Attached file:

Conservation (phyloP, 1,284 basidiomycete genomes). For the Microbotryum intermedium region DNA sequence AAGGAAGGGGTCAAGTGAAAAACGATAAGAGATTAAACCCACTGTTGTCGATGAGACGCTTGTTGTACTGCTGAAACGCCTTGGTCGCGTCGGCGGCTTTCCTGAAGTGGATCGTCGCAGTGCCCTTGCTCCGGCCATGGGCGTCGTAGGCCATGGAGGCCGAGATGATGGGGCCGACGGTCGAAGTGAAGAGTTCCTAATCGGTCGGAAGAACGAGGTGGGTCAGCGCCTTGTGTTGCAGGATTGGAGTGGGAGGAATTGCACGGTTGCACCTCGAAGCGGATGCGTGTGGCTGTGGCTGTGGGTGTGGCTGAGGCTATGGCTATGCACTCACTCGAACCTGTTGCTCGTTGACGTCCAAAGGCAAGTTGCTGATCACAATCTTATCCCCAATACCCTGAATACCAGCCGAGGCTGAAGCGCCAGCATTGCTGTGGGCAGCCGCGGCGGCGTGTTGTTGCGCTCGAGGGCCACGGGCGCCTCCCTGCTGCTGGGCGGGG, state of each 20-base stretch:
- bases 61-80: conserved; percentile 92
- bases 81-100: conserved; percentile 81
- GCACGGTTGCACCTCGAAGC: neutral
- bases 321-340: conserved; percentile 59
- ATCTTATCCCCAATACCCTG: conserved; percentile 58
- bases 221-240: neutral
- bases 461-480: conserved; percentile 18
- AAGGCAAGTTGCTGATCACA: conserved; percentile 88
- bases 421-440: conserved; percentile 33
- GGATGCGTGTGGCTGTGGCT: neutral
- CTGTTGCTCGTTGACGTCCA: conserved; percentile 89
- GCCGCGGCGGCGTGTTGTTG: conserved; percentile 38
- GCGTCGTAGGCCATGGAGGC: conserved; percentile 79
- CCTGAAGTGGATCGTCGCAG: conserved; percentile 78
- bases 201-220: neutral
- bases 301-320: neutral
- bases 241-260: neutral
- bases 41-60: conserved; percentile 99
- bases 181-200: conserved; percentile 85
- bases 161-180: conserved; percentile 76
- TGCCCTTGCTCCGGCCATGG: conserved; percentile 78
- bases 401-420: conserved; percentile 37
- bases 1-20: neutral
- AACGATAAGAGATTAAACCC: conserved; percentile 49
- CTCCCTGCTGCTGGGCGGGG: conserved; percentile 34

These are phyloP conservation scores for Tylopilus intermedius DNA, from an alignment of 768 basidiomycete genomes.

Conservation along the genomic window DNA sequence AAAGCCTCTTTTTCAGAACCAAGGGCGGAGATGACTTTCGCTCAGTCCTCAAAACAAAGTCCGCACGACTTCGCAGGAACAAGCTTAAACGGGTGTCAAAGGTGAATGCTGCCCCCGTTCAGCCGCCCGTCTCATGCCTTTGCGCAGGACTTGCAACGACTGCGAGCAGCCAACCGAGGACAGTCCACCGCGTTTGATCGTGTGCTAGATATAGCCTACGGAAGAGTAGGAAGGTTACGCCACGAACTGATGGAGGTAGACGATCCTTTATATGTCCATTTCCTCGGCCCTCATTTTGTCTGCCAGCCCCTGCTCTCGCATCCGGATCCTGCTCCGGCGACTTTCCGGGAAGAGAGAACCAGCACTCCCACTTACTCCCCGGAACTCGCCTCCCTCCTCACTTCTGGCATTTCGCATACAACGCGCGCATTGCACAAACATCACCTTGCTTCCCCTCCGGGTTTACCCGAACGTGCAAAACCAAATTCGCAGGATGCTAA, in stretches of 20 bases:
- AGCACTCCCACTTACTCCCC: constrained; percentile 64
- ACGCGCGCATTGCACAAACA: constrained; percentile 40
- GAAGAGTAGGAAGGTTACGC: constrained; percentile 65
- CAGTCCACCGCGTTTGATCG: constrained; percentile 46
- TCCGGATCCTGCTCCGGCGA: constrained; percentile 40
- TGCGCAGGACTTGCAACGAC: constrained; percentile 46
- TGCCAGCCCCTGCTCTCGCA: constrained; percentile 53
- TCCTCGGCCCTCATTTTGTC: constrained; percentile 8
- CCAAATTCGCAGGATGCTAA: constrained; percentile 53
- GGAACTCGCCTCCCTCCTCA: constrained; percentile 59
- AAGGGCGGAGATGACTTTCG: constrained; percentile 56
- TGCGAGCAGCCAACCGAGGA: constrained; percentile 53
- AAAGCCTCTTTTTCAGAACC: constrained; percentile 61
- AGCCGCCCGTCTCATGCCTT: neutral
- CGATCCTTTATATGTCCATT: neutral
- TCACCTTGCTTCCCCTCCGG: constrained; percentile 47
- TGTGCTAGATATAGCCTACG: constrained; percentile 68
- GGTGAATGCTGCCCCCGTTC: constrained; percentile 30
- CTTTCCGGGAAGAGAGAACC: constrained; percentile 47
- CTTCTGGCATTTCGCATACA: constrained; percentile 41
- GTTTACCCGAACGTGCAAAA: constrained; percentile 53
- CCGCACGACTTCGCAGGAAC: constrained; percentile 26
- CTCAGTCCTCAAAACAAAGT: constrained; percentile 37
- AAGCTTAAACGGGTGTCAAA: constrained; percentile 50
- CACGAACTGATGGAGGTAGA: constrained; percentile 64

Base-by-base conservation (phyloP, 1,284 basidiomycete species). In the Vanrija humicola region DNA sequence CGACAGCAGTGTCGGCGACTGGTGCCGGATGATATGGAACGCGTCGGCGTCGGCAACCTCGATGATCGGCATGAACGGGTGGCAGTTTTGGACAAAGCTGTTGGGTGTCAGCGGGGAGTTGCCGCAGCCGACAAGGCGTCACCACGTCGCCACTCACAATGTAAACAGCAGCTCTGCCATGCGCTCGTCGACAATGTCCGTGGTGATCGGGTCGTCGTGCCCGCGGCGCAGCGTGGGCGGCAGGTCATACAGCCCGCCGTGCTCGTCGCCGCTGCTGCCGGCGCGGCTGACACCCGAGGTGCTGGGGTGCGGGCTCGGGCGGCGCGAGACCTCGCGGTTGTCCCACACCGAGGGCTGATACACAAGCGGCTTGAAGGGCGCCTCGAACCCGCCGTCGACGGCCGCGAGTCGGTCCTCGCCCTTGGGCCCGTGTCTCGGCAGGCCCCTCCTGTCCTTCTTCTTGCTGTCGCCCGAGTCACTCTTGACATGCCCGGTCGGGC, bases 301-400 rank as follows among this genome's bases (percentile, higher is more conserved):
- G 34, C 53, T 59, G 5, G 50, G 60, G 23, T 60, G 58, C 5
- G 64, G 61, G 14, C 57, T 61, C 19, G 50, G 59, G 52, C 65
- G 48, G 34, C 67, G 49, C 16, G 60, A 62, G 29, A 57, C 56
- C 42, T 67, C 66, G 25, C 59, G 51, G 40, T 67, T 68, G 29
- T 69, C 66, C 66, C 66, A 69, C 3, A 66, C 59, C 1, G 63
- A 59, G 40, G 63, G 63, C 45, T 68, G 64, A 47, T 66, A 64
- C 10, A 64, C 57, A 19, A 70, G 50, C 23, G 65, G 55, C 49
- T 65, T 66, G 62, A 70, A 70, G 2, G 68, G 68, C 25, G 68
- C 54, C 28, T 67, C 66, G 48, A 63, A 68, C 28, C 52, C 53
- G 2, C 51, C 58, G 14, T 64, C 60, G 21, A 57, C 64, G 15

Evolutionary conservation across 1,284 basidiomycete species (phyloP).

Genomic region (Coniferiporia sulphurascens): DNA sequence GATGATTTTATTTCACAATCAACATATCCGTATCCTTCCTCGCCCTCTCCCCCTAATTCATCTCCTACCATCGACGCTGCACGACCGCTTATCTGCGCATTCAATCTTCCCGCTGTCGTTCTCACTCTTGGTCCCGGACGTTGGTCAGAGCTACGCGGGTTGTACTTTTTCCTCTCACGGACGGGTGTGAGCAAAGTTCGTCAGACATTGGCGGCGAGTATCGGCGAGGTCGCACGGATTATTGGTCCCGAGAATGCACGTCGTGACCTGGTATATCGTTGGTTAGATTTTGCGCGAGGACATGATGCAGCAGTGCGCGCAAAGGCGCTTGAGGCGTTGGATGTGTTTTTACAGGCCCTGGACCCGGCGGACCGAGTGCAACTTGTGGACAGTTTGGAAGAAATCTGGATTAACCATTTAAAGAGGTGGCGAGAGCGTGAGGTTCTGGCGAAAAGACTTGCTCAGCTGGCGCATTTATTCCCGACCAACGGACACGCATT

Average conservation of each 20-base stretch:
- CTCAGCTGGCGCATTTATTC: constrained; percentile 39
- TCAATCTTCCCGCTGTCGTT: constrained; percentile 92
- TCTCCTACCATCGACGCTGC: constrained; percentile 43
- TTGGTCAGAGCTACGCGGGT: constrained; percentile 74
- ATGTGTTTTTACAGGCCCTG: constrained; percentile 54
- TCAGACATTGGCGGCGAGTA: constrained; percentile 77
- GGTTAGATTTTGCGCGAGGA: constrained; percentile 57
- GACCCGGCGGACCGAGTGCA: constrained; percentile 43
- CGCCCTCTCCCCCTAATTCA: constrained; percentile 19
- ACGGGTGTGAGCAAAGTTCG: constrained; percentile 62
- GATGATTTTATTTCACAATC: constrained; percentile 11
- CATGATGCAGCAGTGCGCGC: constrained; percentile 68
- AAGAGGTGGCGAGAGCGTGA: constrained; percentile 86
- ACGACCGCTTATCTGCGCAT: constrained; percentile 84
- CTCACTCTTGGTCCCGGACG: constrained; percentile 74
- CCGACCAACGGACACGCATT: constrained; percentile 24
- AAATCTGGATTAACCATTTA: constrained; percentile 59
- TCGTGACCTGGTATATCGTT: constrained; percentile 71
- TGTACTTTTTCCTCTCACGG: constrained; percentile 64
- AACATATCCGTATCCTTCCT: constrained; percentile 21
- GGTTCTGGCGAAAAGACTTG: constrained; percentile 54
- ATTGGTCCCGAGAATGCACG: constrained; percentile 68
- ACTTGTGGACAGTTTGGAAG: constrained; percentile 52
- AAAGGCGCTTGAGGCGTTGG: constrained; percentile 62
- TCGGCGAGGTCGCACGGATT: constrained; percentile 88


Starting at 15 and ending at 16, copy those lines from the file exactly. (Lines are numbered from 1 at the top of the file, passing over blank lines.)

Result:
- CCTGAAGTGGATCGTCGCAG: conserved; percentile 78
- bases 201-220: neutral